Macnaughten J himself acknowledged that he was advocating a 'reasonable' rather than a 'wide and liberal' interpretive approach:  3 All ER 615 at 619.
Williams, supra note 17, p. 163.
Kennedy and Grubb, supra note 18, p. 864. C.f. Keown, supra note 17, pp. 52-57, citing dicta in R v. Collins  2 British Medical Journal 59 at 129 per Grantham J and R v. Wilhelm (185
17 Med. Tim. Gaz. 658 per Bramwell B.
R v. Woolnough  2 NZLR 508 at 515 per Richmond P.
Unreported, Central Criminal Court, May 1948. See (1984) 1 British Medical Journal, 1008.
Williams, supra n 17, p. 164.
 Crim LR 469. See J. Havard, 'Therapeutic Abortion'  Crim LR 600.
See Kennedy and Grubb, supra note 18. For discussion of abortion law in Northern Ireland, see J. Kingston, A. Whelan and I. Bacik, Abortion and the Law, Round Hall Sweet & Maxwell, Dublin, 1997, chapter 8.
 VR 667.
C.f. R v. Bourne  3 All ER 615, where Macnaghten J's interpretation of unlawful arguably also relied on the defence of necessity, but where the judge himself did not acknowledge such reliance. See discussion, supra.
ibid., p. 672.
February 1972, Victorian County Court, unreported, per Southwell J. See The Age 19/2/72 and K. Breen, V. Plueckhahn and S. Cordner, Ethics, Law and Medical Practice, Allen & Unwin, Sydney, 1997, p. 282.
S. Siedlecky and D. Wyndham, Populate and Perish: Australian Women's Fight for Birth Control, Allen & Unwin, Sydney, 1990, p. 99.
 1 VR 182 per Brooking, Tadgell and Ormiston JJA.
AAA v. BBB, 12 September 1994, Supreme Court of Victoria (Ashley J), unreported charge to the jury, p. 1230.
ibid., pp. 1253-4.
ibid., p. 1264.
ibid., pp. 1372 and 1223.
ibid., pp. 1370-1.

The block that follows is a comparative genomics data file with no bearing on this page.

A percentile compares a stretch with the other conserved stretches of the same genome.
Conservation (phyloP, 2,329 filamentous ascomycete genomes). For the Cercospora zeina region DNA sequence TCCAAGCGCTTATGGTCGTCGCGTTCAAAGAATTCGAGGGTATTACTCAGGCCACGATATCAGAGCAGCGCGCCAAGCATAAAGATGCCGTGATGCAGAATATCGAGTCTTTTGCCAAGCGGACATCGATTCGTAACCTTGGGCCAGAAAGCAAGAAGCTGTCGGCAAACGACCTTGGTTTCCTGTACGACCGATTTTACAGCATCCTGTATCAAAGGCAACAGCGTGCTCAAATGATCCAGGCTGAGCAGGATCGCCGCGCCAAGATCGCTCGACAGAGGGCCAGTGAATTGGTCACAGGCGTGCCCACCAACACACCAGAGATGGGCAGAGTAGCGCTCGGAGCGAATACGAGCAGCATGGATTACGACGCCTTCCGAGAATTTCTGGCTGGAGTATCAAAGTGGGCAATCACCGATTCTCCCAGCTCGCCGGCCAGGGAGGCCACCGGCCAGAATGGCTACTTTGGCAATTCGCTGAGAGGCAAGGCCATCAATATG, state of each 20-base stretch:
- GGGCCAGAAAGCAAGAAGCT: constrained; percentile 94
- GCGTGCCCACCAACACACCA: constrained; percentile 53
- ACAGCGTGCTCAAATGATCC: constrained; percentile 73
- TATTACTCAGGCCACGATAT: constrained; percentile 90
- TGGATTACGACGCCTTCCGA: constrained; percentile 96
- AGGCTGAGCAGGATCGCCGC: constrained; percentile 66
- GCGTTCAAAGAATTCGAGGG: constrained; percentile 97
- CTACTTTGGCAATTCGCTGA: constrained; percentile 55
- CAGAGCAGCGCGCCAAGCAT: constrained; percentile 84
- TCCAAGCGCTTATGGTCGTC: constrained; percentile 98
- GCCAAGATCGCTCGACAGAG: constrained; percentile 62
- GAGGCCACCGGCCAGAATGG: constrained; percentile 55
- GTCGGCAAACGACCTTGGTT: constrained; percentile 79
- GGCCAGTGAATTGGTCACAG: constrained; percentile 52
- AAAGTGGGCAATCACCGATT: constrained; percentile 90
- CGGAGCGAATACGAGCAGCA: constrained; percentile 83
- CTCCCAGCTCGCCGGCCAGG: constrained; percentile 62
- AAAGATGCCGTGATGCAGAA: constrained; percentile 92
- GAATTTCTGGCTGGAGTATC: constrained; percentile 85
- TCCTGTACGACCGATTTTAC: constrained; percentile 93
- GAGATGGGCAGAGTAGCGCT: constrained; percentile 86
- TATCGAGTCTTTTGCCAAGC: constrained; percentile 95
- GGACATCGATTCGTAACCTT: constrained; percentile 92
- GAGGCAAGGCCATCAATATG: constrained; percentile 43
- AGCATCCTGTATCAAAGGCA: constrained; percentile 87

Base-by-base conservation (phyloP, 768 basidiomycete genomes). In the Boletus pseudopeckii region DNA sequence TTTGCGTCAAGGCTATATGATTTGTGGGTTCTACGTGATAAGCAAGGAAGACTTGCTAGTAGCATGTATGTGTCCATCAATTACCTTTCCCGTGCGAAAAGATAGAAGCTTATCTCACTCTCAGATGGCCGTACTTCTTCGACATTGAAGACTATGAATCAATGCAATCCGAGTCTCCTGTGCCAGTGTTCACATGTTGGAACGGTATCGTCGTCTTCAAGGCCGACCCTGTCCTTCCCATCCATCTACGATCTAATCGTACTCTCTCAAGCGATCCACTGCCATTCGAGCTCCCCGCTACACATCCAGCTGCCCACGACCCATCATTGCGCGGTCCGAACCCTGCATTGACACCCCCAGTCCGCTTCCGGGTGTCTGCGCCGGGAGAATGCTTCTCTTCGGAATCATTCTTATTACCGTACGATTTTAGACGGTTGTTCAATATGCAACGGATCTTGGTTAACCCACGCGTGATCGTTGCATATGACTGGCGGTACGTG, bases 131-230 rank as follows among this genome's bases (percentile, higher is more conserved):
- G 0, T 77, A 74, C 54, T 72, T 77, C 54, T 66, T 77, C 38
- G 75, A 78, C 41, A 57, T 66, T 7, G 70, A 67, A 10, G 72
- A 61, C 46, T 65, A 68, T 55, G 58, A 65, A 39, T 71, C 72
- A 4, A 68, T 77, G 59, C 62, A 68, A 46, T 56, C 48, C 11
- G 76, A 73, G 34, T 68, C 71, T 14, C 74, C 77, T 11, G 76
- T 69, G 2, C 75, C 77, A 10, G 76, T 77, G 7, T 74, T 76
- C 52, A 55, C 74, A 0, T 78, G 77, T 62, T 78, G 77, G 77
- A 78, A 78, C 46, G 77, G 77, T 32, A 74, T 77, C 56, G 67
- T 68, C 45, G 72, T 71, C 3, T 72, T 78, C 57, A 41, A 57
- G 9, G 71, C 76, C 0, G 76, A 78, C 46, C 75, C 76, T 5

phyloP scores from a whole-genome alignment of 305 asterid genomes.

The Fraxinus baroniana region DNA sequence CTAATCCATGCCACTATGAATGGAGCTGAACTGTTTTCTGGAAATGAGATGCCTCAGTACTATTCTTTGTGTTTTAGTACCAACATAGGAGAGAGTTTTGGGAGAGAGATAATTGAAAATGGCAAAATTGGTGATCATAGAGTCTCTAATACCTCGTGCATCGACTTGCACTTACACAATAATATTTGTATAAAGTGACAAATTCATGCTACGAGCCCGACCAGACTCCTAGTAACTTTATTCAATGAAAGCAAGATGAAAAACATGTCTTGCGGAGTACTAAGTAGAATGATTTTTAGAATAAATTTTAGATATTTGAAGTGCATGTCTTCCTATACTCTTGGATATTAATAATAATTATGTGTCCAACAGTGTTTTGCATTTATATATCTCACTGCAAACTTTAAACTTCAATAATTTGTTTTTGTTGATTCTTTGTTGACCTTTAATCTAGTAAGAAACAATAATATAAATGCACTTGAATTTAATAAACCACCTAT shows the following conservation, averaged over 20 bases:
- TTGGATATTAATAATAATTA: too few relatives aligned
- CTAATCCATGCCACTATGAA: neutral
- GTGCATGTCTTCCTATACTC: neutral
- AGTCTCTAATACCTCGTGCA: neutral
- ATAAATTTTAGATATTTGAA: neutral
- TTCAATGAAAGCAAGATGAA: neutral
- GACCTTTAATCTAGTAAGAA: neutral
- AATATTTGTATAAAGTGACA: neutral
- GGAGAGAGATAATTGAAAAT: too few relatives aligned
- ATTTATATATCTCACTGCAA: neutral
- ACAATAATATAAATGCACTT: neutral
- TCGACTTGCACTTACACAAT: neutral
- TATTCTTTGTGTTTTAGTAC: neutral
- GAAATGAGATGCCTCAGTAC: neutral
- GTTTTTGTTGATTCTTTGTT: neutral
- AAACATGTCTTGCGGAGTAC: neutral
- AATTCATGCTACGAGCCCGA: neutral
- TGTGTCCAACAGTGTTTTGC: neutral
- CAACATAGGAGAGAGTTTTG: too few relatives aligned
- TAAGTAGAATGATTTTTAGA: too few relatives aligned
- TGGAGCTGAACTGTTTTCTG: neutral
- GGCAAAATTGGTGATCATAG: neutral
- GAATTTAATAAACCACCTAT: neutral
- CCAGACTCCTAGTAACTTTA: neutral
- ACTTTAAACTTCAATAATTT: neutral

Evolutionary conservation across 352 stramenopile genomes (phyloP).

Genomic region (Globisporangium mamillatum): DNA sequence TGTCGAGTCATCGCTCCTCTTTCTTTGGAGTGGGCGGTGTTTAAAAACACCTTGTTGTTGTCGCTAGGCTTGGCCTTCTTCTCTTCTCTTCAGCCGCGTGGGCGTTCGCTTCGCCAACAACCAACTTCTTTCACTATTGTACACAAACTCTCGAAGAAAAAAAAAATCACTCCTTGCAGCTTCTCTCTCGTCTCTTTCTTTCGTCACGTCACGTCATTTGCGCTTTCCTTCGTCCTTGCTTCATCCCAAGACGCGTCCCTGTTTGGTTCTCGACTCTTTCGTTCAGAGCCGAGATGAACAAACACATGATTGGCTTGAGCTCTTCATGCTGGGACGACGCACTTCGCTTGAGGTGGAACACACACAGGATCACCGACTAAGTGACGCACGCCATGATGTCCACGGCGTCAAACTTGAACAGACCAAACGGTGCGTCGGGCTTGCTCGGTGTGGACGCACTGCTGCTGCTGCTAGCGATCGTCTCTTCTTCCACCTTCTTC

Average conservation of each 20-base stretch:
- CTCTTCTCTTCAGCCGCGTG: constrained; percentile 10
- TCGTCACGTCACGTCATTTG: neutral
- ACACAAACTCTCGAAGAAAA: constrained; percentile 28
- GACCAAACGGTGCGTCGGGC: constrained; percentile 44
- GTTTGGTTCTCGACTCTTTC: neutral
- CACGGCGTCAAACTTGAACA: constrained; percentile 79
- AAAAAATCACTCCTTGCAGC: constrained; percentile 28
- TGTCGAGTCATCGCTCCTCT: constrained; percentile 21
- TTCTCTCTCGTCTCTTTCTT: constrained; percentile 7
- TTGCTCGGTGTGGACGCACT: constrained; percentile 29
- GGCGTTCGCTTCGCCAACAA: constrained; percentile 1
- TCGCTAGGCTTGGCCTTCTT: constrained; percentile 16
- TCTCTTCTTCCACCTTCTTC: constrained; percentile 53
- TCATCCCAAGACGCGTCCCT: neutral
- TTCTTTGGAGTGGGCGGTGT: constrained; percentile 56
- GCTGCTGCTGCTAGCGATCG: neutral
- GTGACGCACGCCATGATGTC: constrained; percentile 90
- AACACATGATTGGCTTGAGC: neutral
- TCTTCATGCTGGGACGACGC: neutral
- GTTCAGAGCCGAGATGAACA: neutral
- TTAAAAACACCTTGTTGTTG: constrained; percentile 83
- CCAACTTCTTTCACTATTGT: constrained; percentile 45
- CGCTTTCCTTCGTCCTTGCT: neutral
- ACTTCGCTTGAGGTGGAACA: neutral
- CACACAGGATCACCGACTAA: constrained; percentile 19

See further J. Rush, 'Exemplary Damages - An Exemplary Damages Case', unpublished paper delivered at BLEC Advanced Medical/Legal Seminar, 25 August 1995.
Backwell v. AAA  1 VR 182 at 215-6 per Ormiston JA, with whom Brooking JA concurred.
(1995) 128 ALR 238. Hereafter referred to as the Right to Life case.
(1995) 128 ALR 238 at 244.
Therapeutic Goods Regulations (Cwth), reg 12(1A), Sch 5a Item 3(e).
(1995) 128 ALR 238 at 256.
(1994) 125 ALR 337.
(1995) 128 ALR 238.
See discussion infra.
(1995) 128 ALR 238 at 244-5.
ibid., p. 255.
ibid., p. 255 per Lockhart J.
This argument is made in M. Spry, 'A 'Person Aggrieved' Under the ADJR Act: Three Recent Cases on Standing' Australian Journal of Administrative Law vol. 3, no. 2, 1996 p. 120. See further M. Allars, 'Standing: the Role and Evolution of the Test' (1991) 20 FLR 101.
Spry, ibid., pp. 126-7.
ibid., p. 126. Spry argues that this trend was also followed by Sackville J of the Federal Court in two cases in which he had previously held that environmental conservation groups were 'persons aggrieved' for the purposes of the ADJR Act: Tasmanian Conservation Trust Inc v. Minister for Resources (1995) 127 ALR 580; North Coast Environment Council Inc v. Minister for Resources (1995) 127 ALR 617.
(1995) 128 ALR 238 at 170 per Gummow J; at 269 per Beaumont J.
See further In the Application of Kathleen May Harrigan, High Court of Australia, 1982, unreported; discussed in J. Scutt, 'Disturbing Connections - Artificial and Natural Conception and the Right to Choose' in J. Scutt, ed The Baby Machine, McCulloch Publishing, Melbourne, 1988, p. 162.